There is no point in loading up your car though if there’s a chance you won’t get it to the destination. Again, the Levorg is coming up trumps (note small ‘t’). The turbocharged 1.6-litre petrol engine is proving a very capable power unit. With 168bhp on call, the flat-four seems a smooth and refined unit, whether you’re down at the bottom end of the rev range or exploring the top. It may lack a bit of character compared to some of the Subarus of old, but maybe that’s a price worth paying.
And getting that power to the ground is another reassuring aspect of the Levorg. The standard four-wheel drive system keeps those wheels turning pretty much whatever the weather or whatever the road we’ve been on. It doesn’t do much for the fuel consumption, which is a not terribly wonderful 31mpg, and perhaps in time Subaru will look at a part-time or selectable system.
The Levorg GT, as with all Subarus, is four-wheel drive in its road-going configuration, but with four-wheel drive banned under the BTCC’s technical regulations, BMR has had to configure the car with rear-wheel drive.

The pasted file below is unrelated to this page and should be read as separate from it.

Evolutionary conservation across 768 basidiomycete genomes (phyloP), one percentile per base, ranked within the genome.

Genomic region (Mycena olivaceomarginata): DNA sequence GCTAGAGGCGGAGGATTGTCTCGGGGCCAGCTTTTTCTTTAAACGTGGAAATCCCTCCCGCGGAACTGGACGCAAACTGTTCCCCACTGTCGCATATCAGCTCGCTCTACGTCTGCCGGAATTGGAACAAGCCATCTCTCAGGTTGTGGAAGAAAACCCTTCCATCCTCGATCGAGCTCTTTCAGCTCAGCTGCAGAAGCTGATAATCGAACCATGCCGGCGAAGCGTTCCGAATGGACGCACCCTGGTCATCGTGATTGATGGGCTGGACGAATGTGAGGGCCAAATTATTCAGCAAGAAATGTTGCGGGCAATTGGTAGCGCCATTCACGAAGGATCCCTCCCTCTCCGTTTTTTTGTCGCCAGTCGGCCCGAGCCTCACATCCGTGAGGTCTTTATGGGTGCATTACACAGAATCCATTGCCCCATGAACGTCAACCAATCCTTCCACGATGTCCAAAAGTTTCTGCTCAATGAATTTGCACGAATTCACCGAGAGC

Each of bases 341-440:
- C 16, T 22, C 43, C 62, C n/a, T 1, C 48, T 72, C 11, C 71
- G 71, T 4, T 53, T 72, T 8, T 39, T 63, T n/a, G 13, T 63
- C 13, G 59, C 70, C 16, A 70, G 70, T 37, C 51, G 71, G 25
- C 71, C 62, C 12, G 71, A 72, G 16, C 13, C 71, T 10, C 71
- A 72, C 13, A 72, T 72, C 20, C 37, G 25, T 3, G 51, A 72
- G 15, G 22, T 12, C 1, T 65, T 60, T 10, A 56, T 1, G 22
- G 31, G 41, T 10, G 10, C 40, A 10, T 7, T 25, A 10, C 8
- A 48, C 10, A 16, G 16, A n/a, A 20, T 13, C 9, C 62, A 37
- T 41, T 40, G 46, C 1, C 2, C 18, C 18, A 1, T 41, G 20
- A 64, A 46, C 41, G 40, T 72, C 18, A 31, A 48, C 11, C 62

Neal explained that a switch to rear-wheel drive is an option that has opened up for Honda, with the upcoming tenth-generation Civic model.
Its easy enough to live with as a daily driver, the pricing is spot on compared to its rivals and the performance is more than up to what you might expect.
I am looking forward to having a drive of the GT, however I wouldn’t be at all surprised if the Levorg GT-S ends up winning the most Australian buyers.
Subaru describe their new offering as a car that fits an active lifestyle, true, and it does it with a whole bunch of Adrenalin pumping fun too!